birth · Health · Pregnancy after loss

When birth doesn’t go to plan…again (Part 1)

He’s finally here. Gus Neil Whittle born at 7.27am on Saturday 10th June. 
After quite a traumatic birth with my first son, I had hoped that this birth experience could be more positive.

Here’s what happened (it’s quite a long story so this is Part 1):

LABOUR AND DELIVERY

I had always planned to try for a VBAC so if labour did not start naturally, I was due to be induced at 11 days overdue by having my waters broken and then if labour did not progress within 4-6 hours, another c-section would take place, or if my waters could not be broken, it would be straight to a c-section.

At two days overdue, I had an obstetrician’s appointment where it was discovered that my blood pressure was high so I had a sweep and we talked about bringing the induction date forward to that Friday.

I returned the following day, which was the Tuesday, for another check and my blood pressure had gone down a bit but I was starting to get anxious about everything being ok so we agreed to stick with an induction date of that Friday.

During the week, I had a few mild contractions but they were very irregular. 

On the Thursday, it was my pre-clerking day for the original c-section date, which had always been planned and I was told it was best to keep that appointment.

This is where it all started to get a bit confusing. The set up for an elective caesarean is actually very good and that is the procedure you follow on pre-clerking day. There is a dedicated caesarean midwife that has recently been introduced who makes sure procedures are followed such as delayed cord clamping. But the midwife unfortunately had the day off on the Friday I was due to be induced and there is no other caesarean midwife so the careful procedures she has put in place sometimes become patchy when she is away.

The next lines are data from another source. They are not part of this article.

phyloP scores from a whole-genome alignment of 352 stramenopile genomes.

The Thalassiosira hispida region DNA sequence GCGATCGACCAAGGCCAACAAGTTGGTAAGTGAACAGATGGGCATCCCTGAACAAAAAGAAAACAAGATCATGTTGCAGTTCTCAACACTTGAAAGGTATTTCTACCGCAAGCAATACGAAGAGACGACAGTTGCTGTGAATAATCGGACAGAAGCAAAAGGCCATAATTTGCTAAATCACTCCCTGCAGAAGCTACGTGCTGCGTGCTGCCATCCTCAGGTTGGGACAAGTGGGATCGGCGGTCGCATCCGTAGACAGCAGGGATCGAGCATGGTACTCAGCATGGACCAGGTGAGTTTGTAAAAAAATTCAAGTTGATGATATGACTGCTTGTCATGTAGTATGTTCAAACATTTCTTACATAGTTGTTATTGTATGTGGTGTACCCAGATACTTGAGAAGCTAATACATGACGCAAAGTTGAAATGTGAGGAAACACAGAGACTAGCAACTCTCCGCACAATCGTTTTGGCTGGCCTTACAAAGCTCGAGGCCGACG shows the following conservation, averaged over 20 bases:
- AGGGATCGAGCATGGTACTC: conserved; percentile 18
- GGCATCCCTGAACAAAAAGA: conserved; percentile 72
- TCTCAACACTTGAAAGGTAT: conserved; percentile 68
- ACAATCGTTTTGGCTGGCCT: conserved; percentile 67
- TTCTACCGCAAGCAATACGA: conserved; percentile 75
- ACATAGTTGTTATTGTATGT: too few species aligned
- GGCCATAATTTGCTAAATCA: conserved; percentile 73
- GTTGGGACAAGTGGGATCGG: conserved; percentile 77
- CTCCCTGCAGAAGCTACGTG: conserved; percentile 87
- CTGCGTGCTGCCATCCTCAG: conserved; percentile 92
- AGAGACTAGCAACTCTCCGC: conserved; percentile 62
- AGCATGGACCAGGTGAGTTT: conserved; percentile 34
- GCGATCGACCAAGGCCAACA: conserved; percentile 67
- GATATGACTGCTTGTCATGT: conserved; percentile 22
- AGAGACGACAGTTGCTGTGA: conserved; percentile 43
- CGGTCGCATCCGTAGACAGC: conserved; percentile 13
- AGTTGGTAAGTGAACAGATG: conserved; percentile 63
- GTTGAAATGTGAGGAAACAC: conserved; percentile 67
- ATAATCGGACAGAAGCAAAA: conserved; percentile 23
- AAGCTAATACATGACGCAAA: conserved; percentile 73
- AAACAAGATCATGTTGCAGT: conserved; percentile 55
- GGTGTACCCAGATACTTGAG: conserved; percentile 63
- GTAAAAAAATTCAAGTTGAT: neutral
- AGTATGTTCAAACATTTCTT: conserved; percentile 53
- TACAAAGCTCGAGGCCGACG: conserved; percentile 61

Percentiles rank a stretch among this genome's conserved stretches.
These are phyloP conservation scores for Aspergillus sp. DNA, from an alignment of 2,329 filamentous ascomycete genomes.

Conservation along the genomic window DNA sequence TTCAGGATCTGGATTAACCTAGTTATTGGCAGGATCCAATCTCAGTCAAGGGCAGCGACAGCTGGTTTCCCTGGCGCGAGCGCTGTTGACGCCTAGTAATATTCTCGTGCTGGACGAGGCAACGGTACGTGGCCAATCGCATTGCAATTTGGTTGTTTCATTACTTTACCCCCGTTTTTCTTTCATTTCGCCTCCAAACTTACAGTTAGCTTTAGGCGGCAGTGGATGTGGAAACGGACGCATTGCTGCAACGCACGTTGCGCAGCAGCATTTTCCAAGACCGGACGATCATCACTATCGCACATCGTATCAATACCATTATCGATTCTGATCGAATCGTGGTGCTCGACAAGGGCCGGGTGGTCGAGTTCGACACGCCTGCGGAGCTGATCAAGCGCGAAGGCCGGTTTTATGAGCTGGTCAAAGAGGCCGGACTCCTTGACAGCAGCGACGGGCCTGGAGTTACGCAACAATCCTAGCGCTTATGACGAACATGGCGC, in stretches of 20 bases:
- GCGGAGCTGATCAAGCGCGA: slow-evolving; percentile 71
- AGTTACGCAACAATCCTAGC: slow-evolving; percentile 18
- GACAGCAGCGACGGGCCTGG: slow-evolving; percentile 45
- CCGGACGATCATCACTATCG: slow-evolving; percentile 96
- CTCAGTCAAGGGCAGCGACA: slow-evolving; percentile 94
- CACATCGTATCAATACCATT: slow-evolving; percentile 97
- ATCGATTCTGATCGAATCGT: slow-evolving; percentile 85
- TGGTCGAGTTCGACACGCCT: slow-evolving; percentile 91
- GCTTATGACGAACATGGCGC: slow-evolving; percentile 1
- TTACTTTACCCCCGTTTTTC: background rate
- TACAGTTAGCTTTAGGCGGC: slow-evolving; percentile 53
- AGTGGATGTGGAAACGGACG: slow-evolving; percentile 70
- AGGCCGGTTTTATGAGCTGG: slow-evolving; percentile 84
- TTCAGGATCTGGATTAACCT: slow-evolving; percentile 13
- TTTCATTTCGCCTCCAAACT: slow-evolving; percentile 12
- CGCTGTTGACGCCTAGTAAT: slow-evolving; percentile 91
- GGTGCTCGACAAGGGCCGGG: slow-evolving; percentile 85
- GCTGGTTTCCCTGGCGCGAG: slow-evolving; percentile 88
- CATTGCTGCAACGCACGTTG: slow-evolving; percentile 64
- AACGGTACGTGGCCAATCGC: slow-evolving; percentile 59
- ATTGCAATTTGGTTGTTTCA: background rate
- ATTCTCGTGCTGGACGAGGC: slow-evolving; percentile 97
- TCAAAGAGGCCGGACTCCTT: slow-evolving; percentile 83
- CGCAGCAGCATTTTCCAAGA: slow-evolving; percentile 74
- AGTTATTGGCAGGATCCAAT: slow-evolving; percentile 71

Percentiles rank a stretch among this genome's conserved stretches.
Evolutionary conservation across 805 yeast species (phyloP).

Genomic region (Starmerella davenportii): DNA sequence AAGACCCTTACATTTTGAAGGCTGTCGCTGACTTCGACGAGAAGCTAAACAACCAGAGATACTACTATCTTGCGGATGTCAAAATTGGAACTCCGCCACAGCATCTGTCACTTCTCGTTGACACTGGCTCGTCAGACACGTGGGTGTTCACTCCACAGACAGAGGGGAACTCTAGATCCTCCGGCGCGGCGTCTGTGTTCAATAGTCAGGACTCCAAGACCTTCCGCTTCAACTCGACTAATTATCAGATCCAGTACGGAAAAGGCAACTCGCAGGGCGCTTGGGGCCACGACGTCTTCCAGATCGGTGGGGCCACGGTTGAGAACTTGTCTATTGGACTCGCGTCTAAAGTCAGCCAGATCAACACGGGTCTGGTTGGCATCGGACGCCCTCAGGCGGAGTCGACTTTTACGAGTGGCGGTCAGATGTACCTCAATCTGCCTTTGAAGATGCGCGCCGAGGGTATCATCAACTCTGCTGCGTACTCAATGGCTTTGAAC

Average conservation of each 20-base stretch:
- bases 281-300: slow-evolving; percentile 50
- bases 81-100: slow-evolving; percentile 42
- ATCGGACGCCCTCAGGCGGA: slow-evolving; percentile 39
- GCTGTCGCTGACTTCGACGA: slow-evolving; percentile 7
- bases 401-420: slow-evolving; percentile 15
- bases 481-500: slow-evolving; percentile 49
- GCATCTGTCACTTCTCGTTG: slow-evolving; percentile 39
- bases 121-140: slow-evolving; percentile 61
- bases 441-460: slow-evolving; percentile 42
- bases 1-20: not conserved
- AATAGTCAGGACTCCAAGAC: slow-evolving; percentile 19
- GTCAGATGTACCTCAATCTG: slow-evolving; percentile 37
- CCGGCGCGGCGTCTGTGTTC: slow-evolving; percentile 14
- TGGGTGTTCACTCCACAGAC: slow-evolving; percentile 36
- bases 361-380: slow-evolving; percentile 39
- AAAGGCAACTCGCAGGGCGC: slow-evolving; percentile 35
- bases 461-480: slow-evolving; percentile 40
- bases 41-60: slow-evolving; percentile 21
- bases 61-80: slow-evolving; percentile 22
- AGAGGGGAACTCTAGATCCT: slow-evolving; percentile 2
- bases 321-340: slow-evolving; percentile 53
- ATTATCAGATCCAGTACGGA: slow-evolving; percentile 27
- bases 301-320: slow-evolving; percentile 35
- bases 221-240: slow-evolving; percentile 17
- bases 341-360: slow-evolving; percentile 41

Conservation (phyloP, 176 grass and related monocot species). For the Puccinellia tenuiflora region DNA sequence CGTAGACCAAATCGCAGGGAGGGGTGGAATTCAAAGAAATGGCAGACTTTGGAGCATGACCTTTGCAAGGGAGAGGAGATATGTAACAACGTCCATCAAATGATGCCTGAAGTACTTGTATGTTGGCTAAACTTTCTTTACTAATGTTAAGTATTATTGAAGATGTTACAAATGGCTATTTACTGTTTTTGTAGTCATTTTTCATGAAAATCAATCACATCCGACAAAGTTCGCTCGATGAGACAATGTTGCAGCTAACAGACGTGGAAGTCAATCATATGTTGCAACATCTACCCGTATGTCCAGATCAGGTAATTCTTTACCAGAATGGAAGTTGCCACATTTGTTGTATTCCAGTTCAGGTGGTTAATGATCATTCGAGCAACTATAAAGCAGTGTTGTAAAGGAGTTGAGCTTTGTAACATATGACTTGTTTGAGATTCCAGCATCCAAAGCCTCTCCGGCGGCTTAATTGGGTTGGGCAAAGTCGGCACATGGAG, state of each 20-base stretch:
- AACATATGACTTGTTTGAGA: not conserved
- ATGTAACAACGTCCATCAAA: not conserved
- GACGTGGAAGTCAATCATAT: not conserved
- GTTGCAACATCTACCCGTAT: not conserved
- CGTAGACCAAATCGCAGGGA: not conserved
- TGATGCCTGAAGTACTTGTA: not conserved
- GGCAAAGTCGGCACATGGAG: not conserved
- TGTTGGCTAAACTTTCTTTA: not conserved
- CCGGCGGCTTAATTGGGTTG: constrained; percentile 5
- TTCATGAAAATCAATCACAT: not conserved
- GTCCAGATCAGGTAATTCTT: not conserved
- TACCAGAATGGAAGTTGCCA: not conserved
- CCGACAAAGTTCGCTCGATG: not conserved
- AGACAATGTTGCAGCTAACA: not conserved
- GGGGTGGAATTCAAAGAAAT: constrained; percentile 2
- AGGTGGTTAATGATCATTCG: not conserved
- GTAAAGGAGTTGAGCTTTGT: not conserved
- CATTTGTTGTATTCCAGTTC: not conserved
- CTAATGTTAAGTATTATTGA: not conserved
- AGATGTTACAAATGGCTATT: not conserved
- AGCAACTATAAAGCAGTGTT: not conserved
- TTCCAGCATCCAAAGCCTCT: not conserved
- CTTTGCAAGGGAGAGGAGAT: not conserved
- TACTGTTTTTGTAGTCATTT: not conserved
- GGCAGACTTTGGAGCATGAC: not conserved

If you are trying for a VBAC, it all gets a bit muddled because you are processed as if you are having an elective caesarean when you will be trying for a normal labour first. So I was given anti-sickness pre-meds to take the night before, which means you can’t eat past 2am. Therefore, if you are trying for a VBAC, you are setting yourself up for labouring on an empty stomach.

I was able to look around the wards and the theatre though, which was a really nice thing to be able to do as it made everything seem more familiar.

Then I was asked to come back in on the Friday morning to have my waters broken. Friday morning came and we arrived at the ward. It became clear that continuity of care was a problem as staff seemed unsure whether I could now eat or drink as I’d taken the pre-meds. It was decided I would be checked to see if I was dilated enough to have my waters broken and if so then I would be able to have refreshments, which kind of made the taking of the pre-meds a bit of a pointless exercise.